I was traveling in Bordeaux a couple of weeks ago and wanted to get the latest volume in a series I was reading. My library didn't have it available, and so I decided that it was worth a few dollars to purchase it for the flight home.

After clicking through the Barnes & Noble store, I was ready to download the book so that I could transfer it to my reader. Going to 'My Library', I found my new purchases but the usual 'Download' button was missing. I was a bit surprised as I'd purchased and downloaded the previous volume just before leaving without any troubles.

At first, I assumed there was some kind of region restriction on the distribution of this book. I'm familiar with that from DVD region locking of movies, and supposed that the same could be done with books for some reason. However, after setting up a VPN back to home and browsing through that (to ensure that my browser would appear with an Oregon address), the download button was still not present.

The unhelpful Barnes & Noble representative that I accessed through the 'help' button disclosed that the 'download' "feature" had been disabled for "security" reasons.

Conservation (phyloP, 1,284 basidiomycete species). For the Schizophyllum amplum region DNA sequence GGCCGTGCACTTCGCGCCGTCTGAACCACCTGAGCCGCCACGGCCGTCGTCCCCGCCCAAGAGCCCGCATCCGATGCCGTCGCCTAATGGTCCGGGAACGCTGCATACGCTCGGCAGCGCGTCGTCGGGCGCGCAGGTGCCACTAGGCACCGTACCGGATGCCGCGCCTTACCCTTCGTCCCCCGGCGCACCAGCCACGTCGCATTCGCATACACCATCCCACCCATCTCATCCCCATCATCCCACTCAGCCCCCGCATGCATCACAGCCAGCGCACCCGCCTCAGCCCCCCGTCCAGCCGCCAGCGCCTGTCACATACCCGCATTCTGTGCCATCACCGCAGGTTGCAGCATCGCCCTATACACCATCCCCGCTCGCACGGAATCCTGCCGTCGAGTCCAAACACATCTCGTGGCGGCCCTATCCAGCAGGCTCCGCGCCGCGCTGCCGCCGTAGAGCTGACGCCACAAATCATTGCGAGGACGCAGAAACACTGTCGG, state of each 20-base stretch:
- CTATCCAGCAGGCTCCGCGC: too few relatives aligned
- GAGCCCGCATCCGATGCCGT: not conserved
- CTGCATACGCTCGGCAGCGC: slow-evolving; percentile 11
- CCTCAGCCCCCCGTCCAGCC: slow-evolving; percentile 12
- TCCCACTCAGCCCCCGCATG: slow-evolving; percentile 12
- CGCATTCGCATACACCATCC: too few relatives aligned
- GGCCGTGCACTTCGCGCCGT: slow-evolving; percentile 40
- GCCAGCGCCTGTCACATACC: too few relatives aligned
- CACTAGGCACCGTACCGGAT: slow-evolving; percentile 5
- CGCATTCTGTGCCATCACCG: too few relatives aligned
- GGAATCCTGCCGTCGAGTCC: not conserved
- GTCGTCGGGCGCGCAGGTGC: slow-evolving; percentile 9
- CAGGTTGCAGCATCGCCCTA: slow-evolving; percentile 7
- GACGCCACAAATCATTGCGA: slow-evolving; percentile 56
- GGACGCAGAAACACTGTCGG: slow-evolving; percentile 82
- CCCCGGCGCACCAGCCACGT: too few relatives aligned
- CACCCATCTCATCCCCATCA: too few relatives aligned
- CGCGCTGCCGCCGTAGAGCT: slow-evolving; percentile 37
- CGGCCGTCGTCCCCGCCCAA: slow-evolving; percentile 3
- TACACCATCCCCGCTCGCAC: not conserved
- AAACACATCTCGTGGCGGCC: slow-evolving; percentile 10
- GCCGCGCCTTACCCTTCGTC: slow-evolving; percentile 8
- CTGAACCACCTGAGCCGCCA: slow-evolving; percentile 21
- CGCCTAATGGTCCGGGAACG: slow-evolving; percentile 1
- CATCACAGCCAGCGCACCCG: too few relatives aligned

Not really having any alternative, I requested a refund for the new book.

Barnes & Noble Loses a Customer

With no way to actually use ebooks purchased through the Barnes & Noble store, I won't be spending any more money with them.

I'm not sure how that helps their "security" issues, although if they lose enough customers and they close their doors, I guess that would make them about as secure as imaginable.

Kobo Makes a Sale

Having purchased a Kobo Aura, it had built-in access to their book store, which made it easy to download the book that I wanted. Then, I simply connected my reader to my laptop and copied the file over for safe keeping.

Buying Books under Linux

After I got home, I had to figure out how to get Adobe Digital Editions installed on my laptop. Fortunately, I discovered that version 2.0.1 runs fine under wine.

Now, purchasing books can be done with my laptop (a vastly superior browsing experience). The .acsm file can be dragged straight from the iceweasel download menu to Adobe Digital Editions, which happily downloads the actual .epub file and makes it available for transferring to my reader.

Of course, now that I've got Adobe Digital Editions working, I can also get digitally restricted books from all over the net, greatly expanding my options for purchasing (or borrowing) books. It's a bit less convenient, and requires that I run an icky Windows binary under wine, but at least I have choices, which is some consolation.

Categories: FLOSS Project Planets

Junichi Uekawa: Running git grep under emacs compilation mode.

Mon, 2014-10-27 17:49
Running git grep under emacs compilation mode. It's driving me nuts because there's 0xfeff(BOM) at the beginning which seems to break file name matching.

Categories: FLOSS Project Planets

Petter Reinholdtsen: First Jessie based Debian Edu released (alpha0)

Mon, 2014-10-27 15:40

I am happy to report that I on behalf of the Debian Edu team just sent out this announcement: